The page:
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Dane County

Dane County mask mandate will continue into November

In Dane County, 84.9% of the eligible population (ages 12+) have received at least one dose of vaccine, 73.6% of the total population.

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Wisconsin's cities and counties have struggled with whether and how to enact local mask mandates in the absence of a statewide order since the appearance of COVID-19 infections in Wisconsin in 2020.

Dane County will extend is COVID-19 mask mandate for another month.

The new order will go into effect on Friday, Oct. 8 and remain in effect until Friday, Nov. 5, Public Health Madison & Dane County said in a release today.

No changes were made to the existing face covering order, which requires that everyone age 2 and older wear a face covering or mask when in any enclosed building, where other people, except for members of the person’s own household or living unit, could be present.

“The rate of cases in Dane County has risen rapidly since the Delta variant became dominant. On July 19, our weekly case rate per 100,000 was 22, and on Sept. 19, our weekly case rate per 100,000 was 209. On September 27, our weekly case rate per 100,000 was 157,” the release said. “While lower than in early September, Dane County remains in CDC’s high level of community transmission.”

“Vaccination is our top intervention, and we’re seeing an impact from our high rates,” said Public Health Madison & Dane County Director Janel Heinrich. “As we’ve done all along with our layered mitigation approach, we’ll keep masks as an extra layer of protection as we navigate our way to lower levels of CDC’s community transmission thresholds.”

Recently, a large, randomized trial led by researchers at Stanford Medicine and Yale University added more evidence to the effectiveness of masking, the release noted.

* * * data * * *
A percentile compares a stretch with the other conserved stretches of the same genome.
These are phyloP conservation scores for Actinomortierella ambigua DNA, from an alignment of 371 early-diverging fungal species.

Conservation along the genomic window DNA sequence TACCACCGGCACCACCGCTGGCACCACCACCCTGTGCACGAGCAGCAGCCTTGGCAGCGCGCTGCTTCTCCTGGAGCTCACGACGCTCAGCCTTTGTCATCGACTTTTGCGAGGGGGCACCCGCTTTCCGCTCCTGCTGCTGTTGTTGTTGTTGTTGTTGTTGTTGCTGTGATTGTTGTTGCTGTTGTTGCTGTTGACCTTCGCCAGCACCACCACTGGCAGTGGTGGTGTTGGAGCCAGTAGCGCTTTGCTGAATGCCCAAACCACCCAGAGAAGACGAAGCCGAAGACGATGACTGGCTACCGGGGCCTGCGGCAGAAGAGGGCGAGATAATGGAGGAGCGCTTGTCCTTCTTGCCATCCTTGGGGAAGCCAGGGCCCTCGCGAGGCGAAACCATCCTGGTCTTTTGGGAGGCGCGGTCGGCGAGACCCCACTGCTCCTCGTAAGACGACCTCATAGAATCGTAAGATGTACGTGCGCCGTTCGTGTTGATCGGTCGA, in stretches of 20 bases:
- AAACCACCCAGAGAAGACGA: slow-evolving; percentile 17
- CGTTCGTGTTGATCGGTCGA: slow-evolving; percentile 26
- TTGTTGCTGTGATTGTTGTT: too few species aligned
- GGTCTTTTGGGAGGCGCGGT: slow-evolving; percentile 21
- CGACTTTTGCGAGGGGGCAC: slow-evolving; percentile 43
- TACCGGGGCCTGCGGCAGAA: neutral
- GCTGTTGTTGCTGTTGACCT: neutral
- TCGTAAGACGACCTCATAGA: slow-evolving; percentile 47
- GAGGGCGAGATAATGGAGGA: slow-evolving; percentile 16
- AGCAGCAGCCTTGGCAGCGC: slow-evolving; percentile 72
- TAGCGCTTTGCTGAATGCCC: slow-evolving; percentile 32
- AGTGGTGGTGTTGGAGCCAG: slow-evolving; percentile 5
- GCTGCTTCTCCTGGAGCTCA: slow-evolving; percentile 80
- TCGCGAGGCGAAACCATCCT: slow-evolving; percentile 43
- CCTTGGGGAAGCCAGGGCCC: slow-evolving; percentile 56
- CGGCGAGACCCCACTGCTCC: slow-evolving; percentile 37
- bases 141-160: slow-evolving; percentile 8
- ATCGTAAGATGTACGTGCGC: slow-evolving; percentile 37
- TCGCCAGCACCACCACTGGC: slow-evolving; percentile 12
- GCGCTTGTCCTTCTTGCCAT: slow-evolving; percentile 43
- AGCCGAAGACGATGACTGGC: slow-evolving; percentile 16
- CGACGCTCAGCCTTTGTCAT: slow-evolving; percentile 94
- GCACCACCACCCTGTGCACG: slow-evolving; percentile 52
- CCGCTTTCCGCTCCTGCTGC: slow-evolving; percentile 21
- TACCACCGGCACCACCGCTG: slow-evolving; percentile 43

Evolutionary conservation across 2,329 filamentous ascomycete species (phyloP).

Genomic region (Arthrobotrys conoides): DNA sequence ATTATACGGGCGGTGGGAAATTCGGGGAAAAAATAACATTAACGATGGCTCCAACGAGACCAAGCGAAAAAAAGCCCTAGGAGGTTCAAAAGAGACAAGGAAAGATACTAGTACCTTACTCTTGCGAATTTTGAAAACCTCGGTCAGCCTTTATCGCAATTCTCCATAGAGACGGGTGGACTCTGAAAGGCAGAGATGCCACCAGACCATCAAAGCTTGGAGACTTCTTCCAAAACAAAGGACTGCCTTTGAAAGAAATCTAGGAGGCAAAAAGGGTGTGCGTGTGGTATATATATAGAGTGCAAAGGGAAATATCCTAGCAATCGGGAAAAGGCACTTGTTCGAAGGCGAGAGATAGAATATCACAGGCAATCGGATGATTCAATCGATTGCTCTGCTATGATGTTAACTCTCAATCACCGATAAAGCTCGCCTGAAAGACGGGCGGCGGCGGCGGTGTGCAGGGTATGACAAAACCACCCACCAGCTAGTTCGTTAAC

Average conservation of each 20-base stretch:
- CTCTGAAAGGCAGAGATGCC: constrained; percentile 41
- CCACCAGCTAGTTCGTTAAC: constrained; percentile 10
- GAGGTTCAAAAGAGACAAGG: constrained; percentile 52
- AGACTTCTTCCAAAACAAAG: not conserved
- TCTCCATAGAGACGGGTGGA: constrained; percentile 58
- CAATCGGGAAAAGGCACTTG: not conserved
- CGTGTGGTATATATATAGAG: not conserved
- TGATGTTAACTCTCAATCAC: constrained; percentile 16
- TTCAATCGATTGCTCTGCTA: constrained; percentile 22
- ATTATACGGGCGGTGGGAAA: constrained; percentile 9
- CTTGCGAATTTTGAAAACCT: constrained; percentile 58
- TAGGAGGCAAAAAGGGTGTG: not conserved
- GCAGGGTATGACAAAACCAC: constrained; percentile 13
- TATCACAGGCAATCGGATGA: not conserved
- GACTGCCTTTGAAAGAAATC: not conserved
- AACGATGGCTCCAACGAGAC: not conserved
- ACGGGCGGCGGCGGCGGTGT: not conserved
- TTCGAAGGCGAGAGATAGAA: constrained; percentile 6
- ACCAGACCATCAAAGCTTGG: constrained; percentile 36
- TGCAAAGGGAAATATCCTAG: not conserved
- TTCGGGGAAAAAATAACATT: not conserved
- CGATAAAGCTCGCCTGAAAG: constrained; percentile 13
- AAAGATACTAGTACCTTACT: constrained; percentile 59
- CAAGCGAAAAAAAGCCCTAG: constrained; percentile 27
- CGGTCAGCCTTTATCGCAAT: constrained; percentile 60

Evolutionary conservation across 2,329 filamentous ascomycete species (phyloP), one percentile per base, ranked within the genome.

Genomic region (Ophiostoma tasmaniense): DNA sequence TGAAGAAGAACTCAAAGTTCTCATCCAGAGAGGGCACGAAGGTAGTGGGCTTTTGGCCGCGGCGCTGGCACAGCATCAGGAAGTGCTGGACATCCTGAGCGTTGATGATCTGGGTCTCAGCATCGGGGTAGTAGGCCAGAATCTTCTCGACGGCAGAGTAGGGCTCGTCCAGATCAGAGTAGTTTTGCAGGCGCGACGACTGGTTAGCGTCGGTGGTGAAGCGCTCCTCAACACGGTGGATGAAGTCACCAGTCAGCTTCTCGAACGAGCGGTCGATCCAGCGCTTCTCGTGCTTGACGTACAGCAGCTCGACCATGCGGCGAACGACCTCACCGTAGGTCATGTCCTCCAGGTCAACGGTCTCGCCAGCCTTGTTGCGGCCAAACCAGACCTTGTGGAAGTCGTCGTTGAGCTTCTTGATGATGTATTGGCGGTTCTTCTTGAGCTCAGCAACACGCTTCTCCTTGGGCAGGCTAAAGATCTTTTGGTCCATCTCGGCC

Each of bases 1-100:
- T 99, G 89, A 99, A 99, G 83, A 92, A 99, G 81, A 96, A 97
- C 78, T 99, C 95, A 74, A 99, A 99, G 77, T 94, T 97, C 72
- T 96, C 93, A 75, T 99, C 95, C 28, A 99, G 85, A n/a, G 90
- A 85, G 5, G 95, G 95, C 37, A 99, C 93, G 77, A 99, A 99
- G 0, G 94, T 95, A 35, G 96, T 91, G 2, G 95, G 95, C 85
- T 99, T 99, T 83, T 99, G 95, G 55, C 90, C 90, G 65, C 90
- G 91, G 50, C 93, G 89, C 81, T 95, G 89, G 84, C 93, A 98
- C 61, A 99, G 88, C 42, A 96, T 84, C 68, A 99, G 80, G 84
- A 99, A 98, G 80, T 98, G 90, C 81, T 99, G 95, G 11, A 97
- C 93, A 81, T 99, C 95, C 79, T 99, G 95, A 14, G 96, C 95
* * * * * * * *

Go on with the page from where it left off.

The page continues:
“The trial found that wearing a surgical mask over the mouth and nose is an effective way to reduce the spread of COVID-19 in community settings,” the release said. “Additionally, two recent studies released by the Centers for Disease Control (CDC) shows that mask requirements in schools during the 2021-2022 school year have been associated with less pediatric COVID cases and less outbreaks in schools.”

“Children under 12 are still unable to get vaccinated, which means it is just as important now as it has ever been, to get vaccinated if you can, wear a mask when you should, and wash your hands often,” said Madison Mayor Satya Rhodes-Conway. “It is our responsibility to do everything we can to protect our most vulnerable population until they are eligible to be vaccinated.”

In Dane County, 84.9% of the eligible population (ages 12+) have received at least one dose of vaccine, 73.6% of the total population.

“We know that vaccination remains our best pathway out of this pandemic and currently tens of thousands of our residents are still unvaccinated and unprotected from severe outcomes of COVID-19,“ said Dane County Executive Joe Parisi. “As the fast-spreading delta variant continues to impact case rates, now is not the time to delay any longer.”

“When you compare our county to the rest of the state and the country, we have consistently maintained lower infection rates and lower hospitalization rates,” said Jerry Halverson, MD, Chair of the Board of Health. “We have done this by following the science and implementing layered prevention, including masking up indoors and getting vaccinated.”

For more information about the COVID-19 in Dane County and the latest public health order, visit or follow @publichealthmdc on Facebook, Twitter, and Instagram.

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